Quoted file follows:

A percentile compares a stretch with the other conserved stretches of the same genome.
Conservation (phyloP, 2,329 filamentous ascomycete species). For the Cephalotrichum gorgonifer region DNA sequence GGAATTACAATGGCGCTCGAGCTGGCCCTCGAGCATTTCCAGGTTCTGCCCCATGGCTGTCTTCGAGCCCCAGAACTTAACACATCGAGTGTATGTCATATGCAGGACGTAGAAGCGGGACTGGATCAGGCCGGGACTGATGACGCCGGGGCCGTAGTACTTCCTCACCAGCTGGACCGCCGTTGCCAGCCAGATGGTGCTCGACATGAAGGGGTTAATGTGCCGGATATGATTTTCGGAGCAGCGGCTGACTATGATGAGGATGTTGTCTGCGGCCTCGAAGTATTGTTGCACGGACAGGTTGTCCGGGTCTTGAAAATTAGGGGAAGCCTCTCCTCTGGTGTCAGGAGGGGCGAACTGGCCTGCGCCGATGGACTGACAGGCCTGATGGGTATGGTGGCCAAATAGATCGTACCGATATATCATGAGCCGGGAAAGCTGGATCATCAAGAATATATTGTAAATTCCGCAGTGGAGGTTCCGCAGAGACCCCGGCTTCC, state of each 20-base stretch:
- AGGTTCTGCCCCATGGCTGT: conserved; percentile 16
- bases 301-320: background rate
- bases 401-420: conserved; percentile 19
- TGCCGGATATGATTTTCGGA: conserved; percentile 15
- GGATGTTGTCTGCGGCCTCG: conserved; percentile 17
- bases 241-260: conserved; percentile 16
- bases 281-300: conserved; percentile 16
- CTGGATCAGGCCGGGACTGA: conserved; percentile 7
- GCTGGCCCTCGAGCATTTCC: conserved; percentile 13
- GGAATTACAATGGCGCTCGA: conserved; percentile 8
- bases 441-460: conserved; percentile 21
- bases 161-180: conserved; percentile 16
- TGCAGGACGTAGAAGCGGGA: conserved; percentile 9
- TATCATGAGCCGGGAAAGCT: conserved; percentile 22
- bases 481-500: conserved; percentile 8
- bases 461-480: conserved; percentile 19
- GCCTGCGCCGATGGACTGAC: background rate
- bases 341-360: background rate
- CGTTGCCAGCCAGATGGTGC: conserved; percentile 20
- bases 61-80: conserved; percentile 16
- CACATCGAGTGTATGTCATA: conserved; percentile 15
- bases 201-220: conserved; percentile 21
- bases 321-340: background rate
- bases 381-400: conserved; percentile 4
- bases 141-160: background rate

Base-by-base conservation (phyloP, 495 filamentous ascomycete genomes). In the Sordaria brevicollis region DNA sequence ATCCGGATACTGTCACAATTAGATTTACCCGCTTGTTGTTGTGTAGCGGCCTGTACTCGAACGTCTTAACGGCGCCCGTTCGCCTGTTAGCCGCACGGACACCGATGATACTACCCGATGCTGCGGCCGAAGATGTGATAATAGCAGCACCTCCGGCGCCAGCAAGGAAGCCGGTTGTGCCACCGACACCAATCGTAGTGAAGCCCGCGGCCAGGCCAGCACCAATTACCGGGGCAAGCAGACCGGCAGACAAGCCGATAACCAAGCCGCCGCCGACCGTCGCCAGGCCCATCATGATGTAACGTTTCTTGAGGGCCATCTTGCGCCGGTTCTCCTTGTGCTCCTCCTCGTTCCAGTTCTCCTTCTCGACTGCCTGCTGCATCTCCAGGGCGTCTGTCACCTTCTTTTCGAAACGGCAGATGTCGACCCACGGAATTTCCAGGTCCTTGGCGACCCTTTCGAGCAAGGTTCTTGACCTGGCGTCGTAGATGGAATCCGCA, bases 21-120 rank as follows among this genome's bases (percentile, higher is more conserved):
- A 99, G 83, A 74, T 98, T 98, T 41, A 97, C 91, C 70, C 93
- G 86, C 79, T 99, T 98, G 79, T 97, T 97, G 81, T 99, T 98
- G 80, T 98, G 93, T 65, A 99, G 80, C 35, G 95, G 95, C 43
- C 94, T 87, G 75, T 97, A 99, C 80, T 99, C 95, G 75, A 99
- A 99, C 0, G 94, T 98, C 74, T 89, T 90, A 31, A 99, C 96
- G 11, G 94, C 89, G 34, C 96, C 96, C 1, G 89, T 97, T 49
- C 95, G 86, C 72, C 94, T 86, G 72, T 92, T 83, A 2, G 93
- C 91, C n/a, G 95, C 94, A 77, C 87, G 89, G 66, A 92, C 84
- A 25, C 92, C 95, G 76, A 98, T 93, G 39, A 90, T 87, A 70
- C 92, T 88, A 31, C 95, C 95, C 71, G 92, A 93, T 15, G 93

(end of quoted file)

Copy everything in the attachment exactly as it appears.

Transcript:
A percentile compares a stretch with the other conserved stretches of the same genome.
Conservation (phyloP, 2,329 filamentous ascomycete species). For the Cephalotrichum gorgonifer region DNA sequence GGAATTACAATGGCGCTCGAGCTGGCCCTCGAGCATTTCCAGGTTCTGCCCCATGGCTGTCTTCGAGCCCCAGAACTTAACACATCGAGTGTATGTCATATGCAGGACGTAGAAGCGGGACTGGATCAGGCCGGGACTGATGACGCCGGGGCCGTAGTACTTCCTCACCAGCTGGACCGCCGTTGCCAGCCAGATGGTGCTCGACATGAAGGGGTTAATGTGCCGGATATGATTTTCGGAGCAGCGGCTGACTATGATGAGGATGTTGTCTGCGGCCTCGAAGTATTGTTGCACGGACAGGTTGTCCGGGTCTTGAAAATTAGGGGAAGCCTCTCCTCTGGTGTCAGGAGGGGCGAACTGGCCTGCGCCGATGGACTGACAGGCCTGATGGGTATGGTGGCCAAATAGATCGTACCGATATATCATGAGCCGGGAAAGCTGGATCATCAAGAATATATTGTAAATTCCGCAGTGGAGGTTCCGCAGAGACCCCGGCTTCC, state of each 20-base stretch:
- AGGTTCTGCCCCATGGCTGT: conserved; percentile 16
- bases 301-320: background rate
- bases 401-420: conserved; percentile 19
- TGCCGGATATGATTTTCGGA: conserved; percentile 15
- GGATGTTGTCTGCGGCCTCG: conserved; percentile 17
- bases 241-260: conserved; percentile 16
- bases 281-300: conserved; percentile 16
- CTGGATCAGGCCGGGACTGA: conserved; percentile 7
- GCTGGCCCTCGAGCATTTCC: conserved; percentile 13
- GGAATTACAATGGCGCTCGA: conserved; percentile 8
- bases 441-460: conserved; percentile 21
- bases 161-180: conserved; percentile 16
- TGCAGGACGTAGAAGCGGGA: conserved; percentile 9
- TATCATGAGCCGGGAAAGCT: conserved; percentile 22
- bases 481-500: conserved; percentile 8
- bases 461-480: conserved; percentile 19
- GCCTGCGCCGATGGACTGAC: background rate
- bases 341-360: background rate
- CGTTGCCAGCCAGATGGTGC: conserved; percentile 20
- bases 61-80: conserved; percentile 16
- CACATCGAGTGTATGTCATA: conserved; percentile 15
- bases 201-220: conserved; percentile 21
- bases 321-340: background rate
- bases 381-400: conserved; percentile 4
- bases 141-160: background rate

Base-by-base conservation (phyloP, 495 filamentous ascomycete genomes). In the Sordaria brevicollis region DNA sequence ATCCGGATACTGTCACAATTAGATTTACCCGCTTGTTGTTGTGTAGCGGCCTGTACTCGAACGTCTTAACGGCGCCCGTTCGCCTGTTAGCCGCACGGACACCGATGATACTACCCGATGCTGCGGCCGAAGATGTGATAATAGCAGCACCTCCGGCGCCAGCAAGGAAGCCGGTTGTGCCACCGACACCAATCGTAGTGAAGCCCGCGGCCAGGCCAGCACCAATTACCGGGGCAAGCAGACCGGCAGACAAGCCGATAACCAAGCCGCCGCCGACCGTCGCCAGGCCCATCATGATGTAACGTTTCTTGAGGGCCATCTTGCGCCGGTTCTCCTTGTGCTCCTCCTCGTTCCAGTTCTCCTTCTCGACTGCCTGCTGCATCTCCAGGGCGTCTGTCACCTTCTTTTCGAAACGGCAGATGTCGACCCACGGAATTTCCAGGTCCTTGGCGACCCTTTCGAGCAAGGTTCTTGACCTGGCGTCGTAGATGGAATCCGCA, bases 21-120 rank as follows among this genome's bases (percentile, higher is more conserved):
- A 99, G 83, A 74, T 98, T 98, T 41, A 97, C 91, C 70, C 93
- G 86, C 79, T 99, T 98, G 79, T 97, T 97, G 81, T 99, T 98
- G 80, T 98, G 93, T 65, A 99, G 80, C 35, G 95, G 95, C 43
- C 94, T 87, G 75, T 97, A 99, C 80, T 99, C 95, G 75, A 99
- A 99, C 0, G 94, T 98, C 74, T 89, T 90, A 31, A 99, C 96
- G 11, G 94, C 89, G 34, C 96, C 96, C 1, G 89, T 97, T 49
- C 95, G 86, C 72, C 94, T 86, G 72, T 92, T 83, A 2, G 93
- C 91, C n/a, G 95, C 94, A 77, C 87, G 89, G 66, A 92, C 84
- A 25, C 92, C 95, G 76, A 98, T 93, G 39, A 90, T 87, A 70
- C 92, T 88, A 31, C 95, C 95, C 71, G 92, A 93, T 15, G 93